Tales of Tomorrow

” Well …so this is Mars? You know something I’m dissappointed.” (not really)

Oddly enough I am not a fan of “believable” science fiction. That applies to Star Trek, Deep Space Nine, Firefly or the like. It just doesn’t bond my ions, or excite my electrons if you will. But what does fuel my proverbial jet engine is really ridiculous, misinformed, …what shall I call it? How about “science-ease”. Science-ease filled often with talks of atomic this or that, death rays, or re-animation. I find some of the finest specimens are in campy episodes of the original “The Outer Limits”, “Star Trek” and even less frequently in the generally well written “Twillight Zone”. Ah but many are not aware of one of my most favorite specimens showcasing the finest of science-ease, “Tales of Tomorrow”. Originally the pilot aired in 1951 on ABC. It featured many of my favorites like Boris Karloff, Lon Chaney and even Leslie Neilsen. They are only a few of the luminaries in one of the 85 gems you can still watch for zero dollars on Hulu. Which make it a favorite for my second monitor when I work late at night. What could better set the mood for a late night in the office than brilliant titles like “Plague From Space” or “The Fury of the Cocoon” or the classically camp “Read To Me, Herr Doktor“.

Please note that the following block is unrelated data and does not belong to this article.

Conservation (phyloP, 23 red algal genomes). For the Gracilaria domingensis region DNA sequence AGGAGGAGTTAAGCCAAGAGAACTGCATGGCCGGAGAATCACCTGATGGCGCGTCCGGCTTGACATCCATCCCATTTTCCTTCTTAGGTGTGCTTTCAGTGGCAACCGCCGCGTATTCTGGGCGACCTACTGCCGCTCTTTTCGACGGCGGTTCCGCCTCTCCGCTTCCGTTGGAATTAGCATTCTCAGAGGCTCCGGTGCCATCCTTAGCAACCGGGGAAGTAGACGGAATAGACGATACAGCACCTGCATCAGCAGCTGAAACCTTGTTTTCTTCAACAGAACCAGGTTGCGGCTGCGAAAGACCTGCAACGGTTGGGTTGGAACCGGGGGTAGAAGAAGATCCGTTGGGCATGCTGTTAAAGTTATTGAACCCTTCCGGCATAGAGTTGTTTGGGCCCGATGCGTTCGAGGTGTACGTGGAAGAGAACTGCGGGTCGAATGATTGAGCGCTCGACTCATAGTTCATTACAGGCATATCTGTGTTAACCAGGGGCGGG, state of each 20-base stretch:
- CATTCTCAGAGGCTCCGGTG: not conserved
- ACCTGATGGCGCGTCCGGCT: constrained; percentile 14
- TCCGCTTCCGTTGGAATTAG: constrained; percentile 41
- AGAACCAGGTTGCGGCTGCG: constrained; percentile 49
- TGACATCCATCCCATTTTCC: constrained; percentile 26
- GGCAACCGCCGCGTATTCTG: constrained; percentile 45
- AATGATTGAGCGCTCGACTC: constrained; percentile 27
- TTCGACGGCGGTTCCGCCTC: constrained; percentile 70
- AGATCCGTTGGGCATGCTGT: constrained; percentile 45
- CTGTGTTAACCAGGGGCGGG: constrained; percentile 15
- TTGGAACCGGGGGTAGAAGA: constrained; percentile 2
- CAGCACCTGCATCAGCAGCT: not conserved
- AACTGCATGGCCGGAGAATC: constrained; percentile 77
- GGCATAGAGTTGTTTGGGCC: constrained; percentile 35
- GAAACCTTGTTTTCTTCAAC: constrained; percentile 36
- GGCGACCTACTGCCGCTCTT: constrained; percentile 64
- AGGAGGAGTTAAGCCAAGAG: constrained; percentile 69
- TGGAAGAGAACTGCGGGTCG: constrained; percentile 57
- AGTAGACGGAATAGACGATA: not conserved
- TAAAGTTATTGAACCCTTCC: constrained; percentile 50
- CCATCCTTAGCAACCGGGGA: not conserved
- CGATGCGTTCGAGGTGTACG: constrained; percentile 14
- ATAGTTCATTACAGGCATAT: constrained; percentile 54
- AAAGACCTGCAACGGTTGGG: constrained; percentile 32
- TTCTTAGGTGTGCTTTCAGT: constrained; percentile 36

Tales of Tomorrow

Tales of Tomorrow

The Evil Tesla Coils of Doom!

Tales of Tomorrow

Electric coil of doom AND uber-creepy type. ooooo

Like the “Twillight Zone” the open is brilliant, I’d venture to say more elegant in many ways. Simple, (surely a product of budget, excellent foley and all around mysterious and spine-tingling. You don’t hear that word enough these days “spine-tingling”, but I digress. The sequence opens to a machine with a huge pull switch, purpose unknown. A huge gloved hand reaches in for a lever on the machines face…

…then pulls the lever, the sound of electricity fills the speakers while the camera pulls back to reveal a fairly simple if brilliant matte painting of what seems to be a massive Tesla Coil! Imposing voice over rings out over the electric noise and the music crescendo, Tales of Tomorrow, in a oozing text, goopy enough to make the blob feel inadequate, zooms into the frame. For the next half hour buckle up for some of the most poorly informed tech/science jargon you may ever have the privilege to guffaw at.

“Appointment on Mars”